Today, the Human Immunodeficiency Virus (HIV) is treatable unlike three decades ago when receiving an HIV diagnosis was comparable to being handed a death sentence.
This is because advances in HIV research have led to treatments that can make the virus undetectable and nontransmissible in less than six months, though many are still ignorant of this.
New infections are on rampage among Nigerians, especially among women, as thousands are still dying of HIV-related causes despite accessible and effective treatment due to stigma.
The recently released Nigeria AIDS Indicator and Impact Survey (NAIIS) showed that women aged between 15 and 49 years are more than twice more likely to be living with HIV than men. Consequently, women are now bearing the burden of being prospective sources of HIV infection with its associated stigma and discrimination.
Research has shown that stigma shame leads to poor health outcomes in HIV patients, and unfortunately, stigma shame is a huge problem across many Nigerian communities.
A 22-year-old girl, Adeola Ajetunmobi shared her harrowing experience of stigma and discrimination after the diagnosis of her HIV status.
She told DAILY INDEPENDENT, “From 2010, I used to have skin rashes. Prior to the rashes, I used to have cough and boil. Following the body irritation, I was always scratching my skin. As I scratched, I experienced untold pains with very big boils developing all over my body, from my head to my toe, my breast, even the vagina, everywhere. I was really in a bad state that one would think a screw driver has been used to pierce my body causing the injuries, bleeding and pores.”
Adeola referring back in time, said, “There was a time the Lagos state government under the administration of the former Governor of Lagos state, Babatunde Fashola organised a free HIV test. So I went to run HIV test, the result showed negative. Later I when I got to know about HIV, I assumed that I must have been in the ‘window period’ when the test was conducted.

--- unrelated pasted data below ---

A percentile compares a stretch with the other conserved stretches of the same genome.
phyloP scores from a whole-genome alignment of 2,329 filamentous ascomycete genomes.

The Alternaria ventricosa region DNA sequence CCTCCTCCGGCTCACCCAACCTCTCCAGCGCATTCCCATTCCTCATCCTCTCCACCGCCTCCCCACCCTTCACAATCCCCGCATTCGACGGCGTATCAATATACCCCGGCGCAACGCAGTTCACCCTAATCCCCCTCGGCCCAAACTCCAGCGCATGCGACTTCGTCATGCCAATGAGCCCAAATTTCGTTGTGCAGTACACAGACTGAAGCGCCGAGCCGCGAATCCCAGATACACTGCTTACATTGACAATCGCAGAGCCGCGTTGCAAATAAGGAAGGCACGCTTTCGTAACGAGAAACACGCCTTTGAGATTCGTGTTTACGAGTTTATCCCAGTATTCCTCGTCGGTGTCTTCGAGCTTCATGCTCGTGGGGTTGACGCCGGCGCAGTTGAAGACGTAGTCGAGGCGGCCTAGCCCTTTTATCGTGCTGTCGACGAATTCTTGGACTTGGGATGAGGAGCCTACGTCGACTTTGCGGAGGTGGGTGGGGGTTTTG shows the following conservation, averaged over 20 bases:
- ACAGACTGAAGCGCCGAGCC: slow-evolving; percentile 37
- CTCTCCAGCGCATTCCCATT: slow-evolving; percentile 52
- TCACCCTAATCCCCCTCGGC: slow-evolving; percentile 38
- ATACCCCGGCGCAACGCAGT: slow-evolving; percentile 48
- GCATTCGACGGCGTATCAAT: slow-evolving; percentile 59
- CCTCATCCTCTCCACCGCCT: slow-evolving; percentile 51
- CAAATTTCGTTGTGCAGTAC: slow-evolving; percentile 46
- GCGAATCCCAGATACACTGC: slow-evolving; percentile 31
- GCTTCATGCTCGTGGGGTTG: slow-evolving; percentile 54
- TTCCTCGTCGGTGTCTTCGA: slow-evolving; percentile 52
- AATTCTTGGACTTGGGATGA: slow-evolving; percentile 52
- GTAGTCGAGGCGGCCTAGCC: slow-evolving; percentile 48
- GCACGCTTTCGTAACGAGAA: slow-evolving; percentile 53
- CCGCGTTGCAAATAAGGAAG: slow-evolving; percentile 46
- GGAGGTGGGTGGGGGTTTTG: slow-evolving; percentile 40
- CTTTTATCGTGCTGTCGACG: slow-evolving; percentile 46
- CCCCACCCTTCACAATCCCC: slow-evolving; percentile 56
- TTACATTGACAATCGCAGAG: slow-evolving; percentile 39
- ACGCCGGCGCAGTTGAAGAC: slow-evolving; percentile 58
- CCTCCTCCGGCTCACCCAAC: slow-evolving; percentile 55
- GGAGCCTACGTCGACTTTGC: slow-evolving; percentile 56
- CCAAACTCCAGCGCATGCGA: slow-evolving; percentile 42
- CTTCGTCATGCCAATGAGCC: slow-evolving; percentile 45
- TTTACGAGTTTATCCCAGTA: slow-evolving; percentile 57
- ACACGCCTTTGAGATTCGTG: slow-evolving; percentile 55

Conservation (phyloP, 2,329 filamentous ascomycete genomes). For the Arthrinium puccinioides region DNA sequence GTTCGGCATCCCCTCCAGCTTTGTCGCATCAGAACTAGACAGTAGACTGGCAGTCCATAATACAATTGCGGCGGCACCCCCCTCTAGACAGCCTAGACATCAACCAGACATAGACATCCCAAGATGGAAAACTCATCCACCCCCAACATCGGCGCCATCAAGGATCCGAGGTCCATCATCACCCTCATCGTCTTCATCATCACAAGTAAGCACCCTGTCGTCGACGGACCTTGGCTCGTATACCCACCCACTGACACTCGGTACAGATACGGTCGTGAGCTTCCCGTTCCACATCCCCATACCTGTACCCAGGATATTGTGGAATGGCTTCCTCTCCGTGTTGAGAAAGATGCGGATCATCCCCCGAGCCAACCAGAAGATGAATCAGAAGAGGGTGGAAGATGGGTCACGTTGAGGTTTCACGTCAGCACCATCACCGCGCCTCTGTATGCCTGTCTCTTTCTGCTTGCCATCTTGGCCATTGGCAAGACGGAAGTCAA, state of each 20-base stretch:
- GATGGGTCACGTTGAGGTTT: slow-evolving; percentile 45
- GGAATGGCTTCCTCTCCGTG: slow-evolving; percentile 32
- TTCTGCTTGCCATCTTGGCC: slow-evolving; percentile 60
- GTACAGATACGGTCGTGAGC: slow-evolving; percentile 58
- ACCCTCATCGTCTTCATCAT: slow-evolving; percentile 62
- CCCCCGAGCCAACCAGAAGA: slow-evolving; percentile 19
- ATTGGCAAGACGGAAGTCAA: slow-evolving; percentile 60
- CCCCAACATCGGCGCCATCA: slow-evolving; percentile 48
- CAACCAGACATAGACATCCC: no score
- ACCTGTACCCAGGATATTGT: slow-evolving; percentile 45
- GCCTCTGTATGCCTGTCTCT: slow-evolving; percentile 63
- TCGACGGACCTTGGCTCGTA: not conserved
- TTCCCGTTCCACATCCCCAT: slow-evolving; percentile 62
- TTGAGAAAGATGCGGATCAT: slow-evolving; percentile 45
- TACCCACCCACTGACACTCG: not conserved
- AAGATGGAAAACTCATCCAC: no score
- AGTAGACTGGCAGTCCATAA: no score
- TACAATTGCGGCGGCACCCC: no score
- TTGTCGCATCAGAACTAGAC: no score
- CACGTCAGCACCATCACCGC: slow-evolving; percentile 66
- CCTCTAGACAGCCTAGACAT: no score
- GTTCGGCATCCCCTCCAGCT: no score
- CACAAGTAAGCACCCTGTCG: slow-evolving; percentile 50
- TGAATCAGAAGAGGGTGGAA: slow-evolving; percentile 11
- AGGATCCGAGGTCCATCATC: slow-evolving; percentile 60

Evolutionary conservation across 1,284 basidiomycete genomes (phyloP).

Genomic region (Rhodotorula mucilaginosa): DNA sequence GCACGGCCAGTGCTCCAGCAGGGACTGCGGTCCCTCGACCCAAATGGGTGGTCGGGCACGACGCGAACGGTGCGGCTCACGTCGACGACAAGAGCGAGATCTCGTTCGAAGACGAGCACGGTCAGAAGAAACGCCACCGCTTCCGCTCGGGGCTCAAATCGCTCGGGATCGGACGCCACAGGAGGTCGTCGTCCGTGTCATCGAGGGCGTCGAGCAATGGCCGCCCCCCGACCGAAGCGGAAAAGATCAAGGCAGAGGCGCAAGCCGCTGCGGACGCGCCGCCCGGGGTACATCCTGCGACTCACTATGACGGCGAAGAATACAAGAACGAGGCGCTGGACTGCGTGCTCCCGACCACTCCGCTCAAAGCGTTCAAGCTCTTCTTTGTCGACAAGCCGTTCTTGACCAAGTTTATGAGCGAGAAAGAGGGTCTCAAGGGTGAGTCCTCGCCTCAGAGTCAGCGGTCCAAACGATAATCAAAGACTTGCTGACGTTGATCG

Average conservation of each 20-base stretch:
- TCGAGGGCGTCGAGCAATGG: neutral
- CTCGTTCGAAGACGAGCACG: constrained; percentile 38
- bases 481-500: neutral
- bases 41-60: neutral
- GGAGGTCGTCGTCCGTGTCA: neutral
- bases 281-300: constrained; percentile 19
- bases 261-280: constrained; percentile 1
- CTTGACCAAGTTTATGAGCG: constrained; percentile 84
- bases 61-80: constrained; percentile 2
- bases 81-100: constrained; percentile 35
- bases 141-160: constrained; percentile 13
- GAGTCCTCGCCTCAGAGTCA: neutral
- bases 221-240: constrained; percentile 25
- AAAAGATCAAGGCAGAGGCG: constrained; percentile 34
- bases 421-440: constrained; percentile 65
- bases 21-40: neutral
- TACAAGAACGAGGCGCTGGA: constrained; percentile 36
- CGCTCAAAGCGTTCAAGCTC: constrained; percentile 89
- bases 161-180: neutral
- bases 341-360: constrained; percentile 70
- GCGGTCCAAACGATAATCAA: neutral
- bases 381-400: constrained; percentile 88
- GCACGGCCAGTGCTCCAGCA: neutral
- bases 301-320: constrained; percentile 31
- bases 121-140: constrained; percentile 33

“The window period is the time between potential exposure to HIV infection and the point when the test will give an accurate result. During the window period a person can be infected with HIV and be very infectious, but still test HIV negative. The window period for a fourth generation antigen/antibody test is four weeks. At this time 95 per cent of infections will be detected. There is a three month window period after exposure, for the confirmatory result to detect more than 99.9 percent of infections.
“So from 2011, I started getting slim, I became skinny and smelly with flies perching everywhere around me because when I scratched my skin, it released blood and pores, such that sitting with anyone made them repulsive. Then I visited different Churches and anywhere I go, they will say it is an evil arrow.
Her sad narrative about being ostracised by her family can make any reader teary, “Though I am the first born in the family, my father’s relatives drove my mother and I out of the family house 13 years ago for no just cause. So, I was squatting with my friend then when the infection struck.
“In January 2013, I was not unable to cope again as my health further deteriorated and then I was almost half-dead. I was often mocked and called ‘Oku’ in Yoruba, which is literally translated to ‘living corpse’ by many acquaintances. So I had to visit Randle Hospital, Surulere in Lagos. There in Randle Hospital I fainted. Before I could recover, I found myself on the bed and placed on drip. Immediately, I thought of who to call when I fully recovered. I called an aunty, but when she said she was busy, I decided to call my friend, who is currently in the USA. She came all the way from Aguda and assisted in paying the whole bill.
“So while she was around, the doctor had told her that I was HIV positive, but I was not informed yet. I was still on the sick bed at Randle Hospital, when I received a text message from a friend of mine whom I was squatting with announcing my HIV positive status through rumour. As far as Ojuelegba, Surulere was concerned; everyone got to know my HIV status, except me as the doctor told others without my consent.”